Machine learning drives many aspects of people's experience on Facebook. We use automatic language translation systems to remove communication barriers and enable people to interact with each other even if they speak different languages. Our image classification systems not only allow people to search for photos of their favorite moments, but also provide an immersive experience for the visually impaired with “talking images” that can be read with your fingertips. We also use machine learning in speech recognition, object and facial recognition, style transfer, video understanding, and many other services across our family of applications.
Given the growing demand of machine learning workloads, Facebook has been dedicated to advancing the state of artificial intelligence and its disciplines through open source contributions and collaboration. Building cutting-edge platforms to support and accelerate the growing demand of AI has been one of our key focuses. Over the past few years, we have been increasing our investments in machine learning hardware in our data centers to focus on accelerating the use of neural networks in our products and services. In 2013, we began our initial deployments with the HP SL270s G8 system for AI research. We learned a great deal about deploying GPUs at scale in our data centers, and identified serviceability, thermal efficiency, performance, reliability, and cluster management to be focus areas for our next generation systems. Subsequently, we contributed two server designs to the Open Compute Project (OCP) — Big Sur, followed by Big Basin — and have added them to our data center fleet.
These hardware platforms have become the backbone of Facebook's AI research and machine learning services. Today, we are excited to announce our next step of hardware innovation — Big Basin v2.
Introducing Big Basin v2
Built on the same building blocks as the previous Big Basin system, the modular design allows us to leverage and assemble existing Open Compute Project (OCP) components to build our Big Basin v2 system. Due to the added performance of the latest generation NVIDIA Tesla V100 GPU accelerators, we also upgraded the head-node to Tioga Pass for additional CPU performance, and doubled the PCIe bandwidth between the CPUs and GPUs. In addition, we upgraded the OCP network card to provide additional network bandwidth for distributed training workloads. With these upgrades, we not only observed a 66% increase in single-GPU performance compared to our previous generation system, but also achieved a near-linear performance improvement in large-scale distributed GPU training. This empowers our researchers and engineers to build even larger and more complex machine learning models to further improve user experience.
Facebook's machine learning pipeline
Big Basin v2 is the latest in a series of state-of-the-art hardware and software platforms that support Facebook's machine learning workflows and have been released through OCP or other open source initiatives.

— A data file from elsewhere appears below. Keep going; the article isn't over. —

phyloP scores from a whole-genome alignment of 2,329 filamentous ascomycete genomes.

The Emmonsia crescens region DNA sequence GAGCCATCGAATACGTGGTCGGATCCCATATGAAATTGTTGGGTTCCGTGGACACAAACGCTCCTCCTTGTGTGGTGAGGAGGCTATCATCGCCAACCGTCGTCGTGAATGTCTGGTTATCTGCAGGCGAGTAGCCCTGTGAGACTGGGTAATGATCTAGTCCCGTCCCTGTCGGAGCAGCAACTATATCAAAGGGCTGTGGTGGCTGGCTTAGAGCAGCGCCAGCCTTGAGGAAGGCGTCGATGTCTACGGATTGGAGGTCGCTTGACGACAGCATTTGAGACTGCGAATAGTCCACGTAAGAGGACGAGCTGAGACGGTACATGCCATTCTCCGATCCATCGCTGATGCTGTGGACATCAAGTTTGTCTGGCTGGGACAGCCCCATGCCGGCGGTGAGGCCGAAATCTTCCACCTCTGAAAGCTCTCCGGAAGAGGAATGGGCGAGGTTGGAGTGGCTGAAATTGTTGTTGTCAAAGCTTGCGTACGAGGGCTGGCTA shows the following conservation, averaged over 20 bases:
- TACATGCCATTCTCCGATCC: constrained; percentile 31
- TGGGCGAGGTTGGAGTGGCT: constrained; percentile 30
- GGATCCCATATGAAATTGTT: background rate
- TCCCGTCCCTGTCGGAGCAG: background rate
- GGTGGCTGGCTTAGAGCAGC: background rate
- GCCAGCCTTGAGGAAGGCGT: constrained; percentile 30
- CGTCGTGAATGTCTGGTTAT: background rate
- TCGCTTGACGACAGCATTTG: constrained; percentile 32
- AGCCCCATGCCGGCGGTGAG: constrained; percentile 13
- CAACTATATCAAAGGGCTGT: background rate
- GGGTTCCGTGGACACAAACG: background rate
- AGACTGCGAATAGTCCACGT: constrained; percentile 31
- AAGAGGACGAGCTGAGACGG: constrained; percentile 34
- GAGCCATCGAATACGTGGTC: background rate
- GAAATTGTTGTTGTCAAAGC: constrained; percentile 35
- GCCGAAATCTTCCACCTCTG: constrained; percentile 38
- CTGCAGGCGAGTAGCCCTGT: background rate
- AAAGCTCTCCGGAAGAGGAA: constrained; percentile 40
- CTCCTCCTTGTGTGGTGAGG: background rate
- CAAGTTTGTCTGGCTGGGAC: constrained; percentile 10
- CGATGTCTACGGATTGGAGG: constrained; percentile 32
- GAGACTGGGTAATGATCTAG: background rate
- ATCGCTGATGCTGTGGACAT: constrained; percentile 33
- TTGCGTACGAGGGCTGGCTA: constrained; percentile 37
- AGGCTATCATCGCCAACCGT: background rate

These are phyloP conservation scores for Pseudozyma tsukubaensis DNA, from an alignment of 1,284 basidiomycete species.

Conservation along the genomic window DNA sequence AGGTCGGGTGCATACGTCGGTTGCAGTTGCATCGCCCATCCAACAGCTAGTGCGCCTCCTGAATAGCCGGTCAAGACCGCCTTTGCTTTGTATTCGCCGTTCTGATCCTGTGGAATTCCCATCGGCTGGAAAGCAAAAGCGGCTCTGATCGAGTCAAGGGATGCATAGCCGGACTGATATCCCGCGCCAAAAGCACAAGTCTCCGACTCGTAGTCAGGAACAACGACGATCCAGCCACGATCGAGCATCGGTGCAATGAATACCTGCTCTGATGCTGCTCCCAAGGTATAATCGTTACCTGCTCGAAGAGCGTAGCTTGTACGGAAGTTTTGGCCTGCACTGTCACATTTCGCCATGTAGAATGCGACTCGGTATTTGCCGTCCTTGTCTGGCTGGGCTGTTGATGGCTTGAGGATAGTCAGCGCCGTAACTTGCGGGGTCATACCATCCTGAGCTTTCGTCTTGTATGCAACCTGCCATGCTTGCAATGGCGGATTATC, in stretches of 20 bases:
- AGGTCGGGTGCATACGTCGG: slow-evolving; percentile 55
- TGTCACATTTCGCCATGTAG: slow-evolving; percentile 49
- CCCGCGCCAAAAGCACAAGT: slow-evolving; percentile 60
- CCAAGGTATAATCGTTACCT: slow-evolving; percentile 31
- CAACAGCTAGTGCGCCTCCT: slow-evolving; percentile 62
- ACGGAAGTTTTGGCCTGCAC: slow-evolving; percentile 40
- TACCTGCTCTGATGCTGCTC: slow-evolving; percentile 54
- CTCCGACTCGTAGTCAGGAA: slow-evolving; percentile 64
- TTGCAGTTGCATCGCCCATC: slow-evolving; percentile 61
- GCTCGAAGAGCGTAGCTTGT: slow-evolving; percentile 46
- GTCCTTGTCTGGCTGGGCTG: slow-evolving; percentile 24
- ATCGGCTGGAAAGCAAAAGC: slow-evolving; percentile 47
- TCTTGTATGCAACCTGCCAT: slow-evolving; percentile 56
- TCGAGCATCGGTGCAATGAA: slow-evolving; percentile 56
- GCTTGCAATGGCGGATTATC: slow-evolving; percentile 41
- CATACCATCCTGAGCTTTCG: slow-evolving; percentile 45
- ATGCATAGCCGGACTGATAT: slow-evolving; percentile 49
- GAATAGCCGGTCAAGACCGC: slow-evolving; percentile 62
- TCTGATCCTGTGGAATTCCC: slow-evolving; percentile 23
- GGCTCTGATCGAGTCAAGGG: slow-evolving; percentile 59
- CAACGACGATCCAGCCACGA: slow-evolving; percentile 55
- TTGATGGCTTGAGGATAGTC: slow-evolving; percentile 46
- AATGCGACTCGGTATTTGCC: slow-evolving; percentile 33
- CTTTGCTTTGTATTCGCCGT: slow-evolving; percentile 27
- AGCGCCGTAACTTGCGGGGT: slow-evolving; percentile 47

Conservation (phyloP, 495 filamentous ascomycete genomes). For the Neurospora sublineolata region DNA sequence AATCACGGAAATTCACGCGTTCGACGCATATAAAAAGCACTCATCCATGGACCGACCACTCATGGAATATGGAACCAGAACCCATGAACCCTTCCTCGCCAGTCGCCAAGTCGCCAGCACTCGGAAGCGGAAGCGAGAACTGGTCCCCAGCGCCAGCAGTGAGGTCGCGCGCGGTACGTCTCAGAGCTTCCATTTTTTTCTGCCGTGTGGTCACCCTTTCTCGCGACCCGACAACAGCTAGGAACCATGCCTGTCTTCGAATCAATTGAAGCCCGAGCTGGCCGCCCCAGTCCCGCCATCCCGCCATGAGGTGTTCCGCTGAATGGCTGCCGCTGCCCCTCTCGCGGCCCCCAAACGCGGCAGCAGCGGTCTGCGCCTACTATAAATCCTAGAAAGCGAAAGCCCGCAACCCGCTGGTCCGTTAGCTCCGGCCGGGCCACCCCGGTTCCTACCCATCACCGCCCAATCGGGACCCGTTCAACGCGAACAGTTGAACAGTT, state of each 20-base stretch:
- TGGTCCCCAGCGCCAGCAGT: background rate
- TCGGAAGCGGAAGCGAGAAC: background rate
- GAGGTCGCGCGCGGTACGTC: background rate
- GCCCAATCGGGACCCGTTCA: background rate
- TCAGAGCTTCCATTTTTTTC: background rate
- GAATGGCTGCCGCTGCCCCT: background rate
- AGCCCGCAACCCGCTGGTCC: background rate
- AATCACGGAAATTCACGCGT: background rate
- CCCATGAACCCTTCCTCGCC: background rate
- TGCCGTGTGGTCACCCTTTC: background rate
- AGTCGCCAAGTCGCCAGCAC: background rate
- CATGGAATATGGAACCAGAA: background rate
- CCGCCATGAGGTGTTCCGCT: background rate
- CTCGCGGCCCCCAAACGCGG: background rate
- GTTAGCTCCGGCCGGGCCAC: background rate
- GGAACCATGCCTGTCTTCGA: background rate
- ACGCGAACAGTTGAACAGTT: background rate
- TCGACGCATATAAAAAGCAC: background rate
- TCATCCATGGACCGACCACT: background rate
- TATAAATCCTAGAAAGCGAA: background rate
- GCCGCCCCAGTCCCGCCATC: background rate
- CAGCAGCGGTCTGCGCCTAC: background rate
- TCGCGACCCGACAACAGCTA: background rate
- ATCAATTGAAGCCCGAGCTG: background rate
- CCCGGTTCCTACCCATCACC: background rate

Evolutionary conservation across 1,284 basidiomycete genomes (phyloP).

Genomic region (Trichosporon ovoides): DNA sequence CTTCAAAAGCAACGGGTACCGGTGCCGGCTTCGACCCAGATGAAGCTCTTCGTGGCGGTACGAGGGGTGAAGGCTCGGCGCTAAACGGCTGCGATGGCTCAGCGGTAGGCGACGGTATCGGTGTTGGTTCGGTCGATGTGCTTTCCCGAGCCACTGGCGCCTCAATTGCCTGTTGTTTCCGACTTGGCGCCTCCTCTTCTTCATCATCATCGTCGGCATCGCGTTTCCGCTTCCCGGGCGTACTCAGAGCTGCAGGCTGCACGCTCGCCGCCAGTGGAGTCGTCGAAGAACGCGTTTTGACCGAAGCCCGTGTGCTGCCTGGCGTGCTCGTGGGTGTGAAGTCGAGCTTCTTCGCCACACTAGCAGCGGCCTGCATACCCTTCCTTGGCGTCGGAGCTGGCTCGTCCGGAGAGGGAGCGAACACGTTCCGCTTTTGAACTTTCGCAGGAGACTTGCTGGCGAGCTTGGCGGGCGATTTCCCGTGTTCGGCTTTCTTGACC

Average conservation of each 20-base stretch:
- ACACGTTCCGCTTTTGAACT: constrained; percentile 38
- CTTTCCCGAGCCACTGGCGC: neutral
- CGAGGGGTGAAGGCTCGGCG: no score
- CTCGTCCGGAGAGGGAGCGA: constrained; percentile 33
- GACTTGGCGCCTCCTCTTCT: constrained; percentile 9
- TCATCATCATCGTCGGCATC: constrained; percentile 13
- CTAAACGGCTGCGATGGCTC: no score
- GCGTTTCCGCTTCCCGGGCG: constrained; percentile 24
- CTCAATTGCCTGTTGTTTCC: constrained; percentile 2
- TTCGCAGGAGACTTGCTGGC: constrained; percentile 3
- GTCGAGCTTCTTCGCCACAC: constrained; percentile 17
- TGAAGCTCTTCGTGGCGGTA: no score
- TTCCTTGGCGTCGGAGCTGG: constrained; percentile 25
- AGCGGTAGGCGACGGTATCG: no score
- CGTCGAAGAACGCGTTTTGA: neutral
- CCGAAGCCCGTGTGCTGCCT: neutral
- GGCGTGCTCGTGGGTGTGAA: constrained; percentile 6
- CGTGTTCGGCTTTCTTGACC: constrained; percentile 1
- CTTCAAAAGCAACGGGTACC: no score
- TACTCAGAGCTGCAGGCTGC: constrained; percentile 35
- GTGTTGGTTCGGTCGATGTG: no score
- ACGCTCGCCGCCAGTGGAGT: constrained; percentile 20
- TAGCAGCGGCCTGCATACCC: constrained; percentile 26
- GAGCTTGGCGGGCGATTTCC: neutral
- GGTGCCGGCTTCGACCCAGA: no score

Most of the machine learning pipelines at Facebook run though FBLearner, our AI software platform that includes Feature Store, Flow, and Predictor. Feature Store generates features from the data and feeds them into FBLearner Flow. Flow is used to build, train, and evaluate machine learning models based on the generated features. The final trained models are then deployed to production via FBLearner Predictor. Predictor makes inferences or predictions on live traffic. For example, it predicts which stories, posts, or photos someone might care about most.
The entire FBLearner platform is powered by Facebook's designed hardware that have been released to OCP. The data storage and Feature Store is supported by Bryce Canyon; FBLearner Flow trains model on the Tioga Pass CPU or Big Basin v2 GPU systems; and FBLearner Predictor utilizes our compute systems Tioga Pass and Twin Lakes.
Future hardware designs
To support the rapidly growing variety and importance of machine learning workloads, Facebook is dedicated to advancing state-of-art AI infrastructure hardware. We are working with our partners to design more energy-efficient systems that are optimized for our training and inference phases, with focuses on performance and power efficiency, intra-node and inter-node communication, which enables large-scale distributed training, and storage efficiency and data locality, for managing increasing amounts data in machine learning pipeline.
We believe that collaborating in the open helps foster innovation for future designs and will allow us to build more complex AI systems that will ultimately power more immersive Facebook experiences.
The design specifications and collateral for Big Basin v2 are publicly available through the OCP Marketplace.
This post originally appeared on Facebook's engineering blog, Code.